The problem with talking about humans, of course, is that we are not wild animals. As Stockley and Campbell are careful to point out, humans have been so influenced by culture that it’s very hard to tell if a lack of overt aggression among women is an evolutionary or cultural artifact. Because so many women are culturally trained to tamp down their aggressive urges, it’s impossible to call their behavior “natural.”
For their coverage, The Atlantic spoke with Agustin Fuentes, chair of the dept. of anthropology at Notre Dame, summarized here:
though this and other studies show how important physical appearance is to the way women respond to each other, there’s too much cultural baggage at play to say it all comes from our primate ancestors. The short-skirt-boots combo, for example, is already a “meaning-laden image,”
As Fuentes suggests, how women identify “competition” and thus who they direct aggression towards is fundamentally shaped by culture – cavewomen certainly didn’t wear knee high socks.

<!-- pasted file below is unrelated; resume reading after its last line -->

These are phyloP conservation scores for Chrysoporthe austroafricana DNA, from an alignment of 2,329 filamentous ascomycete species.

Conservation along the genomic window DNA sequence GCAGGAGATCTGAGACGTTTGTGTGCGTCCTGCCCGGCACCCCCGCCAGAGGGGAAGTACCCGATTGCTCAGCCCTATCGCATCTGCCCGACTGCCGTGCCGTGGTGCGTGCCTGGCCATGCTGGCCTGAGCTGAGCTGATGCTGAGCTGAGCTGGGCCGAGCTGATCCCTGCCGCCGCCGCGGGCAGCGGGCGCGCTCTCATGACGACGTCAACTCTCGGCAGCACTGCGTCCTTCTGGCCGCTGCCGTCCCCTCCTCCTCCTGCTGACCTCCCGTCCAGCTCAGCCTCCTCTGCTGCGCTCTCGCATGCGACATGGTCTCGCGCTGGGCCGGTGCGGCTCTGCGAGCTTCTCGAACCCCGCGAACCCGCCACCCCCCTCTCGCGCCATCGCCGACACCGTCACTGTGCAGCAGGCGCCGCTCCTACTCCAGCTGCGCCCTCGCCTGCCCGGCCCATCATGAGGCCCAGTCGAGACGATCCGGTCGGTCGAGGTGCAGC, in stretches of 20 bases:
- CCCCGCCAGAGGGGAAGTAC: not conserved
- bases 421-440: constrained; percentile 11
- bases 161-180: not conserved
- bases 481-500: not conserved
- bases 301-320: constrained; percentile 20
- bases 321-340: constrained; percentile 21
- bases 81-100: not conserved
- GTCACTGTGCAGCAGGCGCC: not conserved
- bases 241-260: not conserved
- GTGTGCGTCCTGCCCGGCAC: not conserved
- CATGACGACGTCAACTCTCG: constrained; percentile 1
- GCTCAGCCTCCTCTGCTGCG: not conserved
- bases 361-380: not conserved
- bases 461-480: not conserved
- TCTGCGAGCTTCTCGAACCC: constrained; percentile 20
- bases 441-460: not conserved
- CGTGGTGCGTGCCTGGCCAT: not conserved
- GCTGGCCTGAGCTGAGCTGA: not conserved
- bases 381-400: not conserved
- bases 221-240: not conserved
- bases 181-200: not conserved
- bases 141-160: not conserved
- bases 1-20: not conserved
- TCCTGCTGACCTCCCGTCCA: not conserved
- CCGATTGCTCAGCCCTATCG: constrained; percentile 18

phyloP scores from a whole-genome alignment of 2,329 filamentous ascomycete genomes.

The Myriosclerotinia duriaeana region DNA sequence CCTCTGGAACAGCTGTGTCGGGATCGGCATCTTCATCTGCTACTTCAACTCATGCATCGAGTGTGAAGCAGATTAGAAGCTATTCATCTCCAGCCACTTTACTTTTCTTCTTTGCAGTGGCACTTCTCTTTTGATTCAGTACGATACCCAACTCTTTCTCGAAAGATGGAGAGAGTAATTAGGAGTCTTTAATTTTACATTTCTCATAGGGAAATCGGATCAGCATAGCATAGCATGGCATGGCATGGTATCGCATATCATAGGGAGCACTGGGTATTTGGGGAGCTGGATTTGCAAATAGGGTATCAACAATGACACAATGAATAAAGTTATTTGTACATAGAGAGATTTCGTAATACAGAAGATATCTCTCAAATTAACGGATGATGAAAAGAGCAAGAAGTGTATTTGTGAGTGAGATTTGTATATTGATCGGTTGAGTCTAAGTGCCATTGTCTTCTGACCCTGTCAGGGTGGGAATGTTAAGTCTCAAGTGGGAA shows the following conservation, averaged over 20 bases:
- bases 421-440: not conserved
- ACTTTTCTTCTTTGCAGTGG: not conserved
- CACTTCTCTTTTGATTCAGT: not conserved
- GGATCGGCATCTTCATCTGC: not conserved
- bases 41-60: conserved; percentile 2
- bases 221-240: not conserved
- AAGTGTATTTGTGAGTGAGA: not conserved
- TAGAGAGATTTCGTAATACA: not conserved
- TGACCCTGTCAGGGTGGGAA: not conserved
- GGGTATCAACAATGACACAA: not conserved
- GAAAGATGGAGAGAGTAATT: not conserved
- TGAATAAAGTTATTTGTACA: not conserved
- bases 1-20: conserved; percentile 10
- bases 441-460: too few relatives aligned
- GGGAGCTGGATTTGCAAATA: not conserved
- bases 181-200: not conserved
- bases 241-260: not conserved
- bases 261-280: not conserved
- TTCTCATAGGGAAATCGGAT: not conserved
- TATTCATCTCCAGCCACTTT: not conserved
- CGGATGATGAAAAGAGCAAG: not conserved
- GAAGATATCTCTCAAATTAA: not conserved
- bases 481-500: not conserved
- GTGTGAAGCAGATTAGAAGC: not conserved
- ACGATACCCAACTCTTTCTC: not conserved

Though the researcher’s plant has the exact same “evolutionarily attractive” physical features in either outfit, she only elicits aggression in the short skirt which suggests that it’s not primal mating urges at work (or at least not just those urges). The outfit incites “indirect aggression” because it carries all sorts of cultural meanings, which women have been socialized to recognize and criticize for reasons beyond competition for mates.
The NYT piece also fails to note the similarities between male and female aggression. According to Fuentes girls and boys engage in equal amounts of direct aggression until adolescence, at which point it becomes socially unacceptable for girls to do so. And according to David Buss in the Atlantic, studies have suggested that adult men also engage in indirect aggression, especially once they reach the age at which it becomes socially unacceptable for them to engage in direct aggression.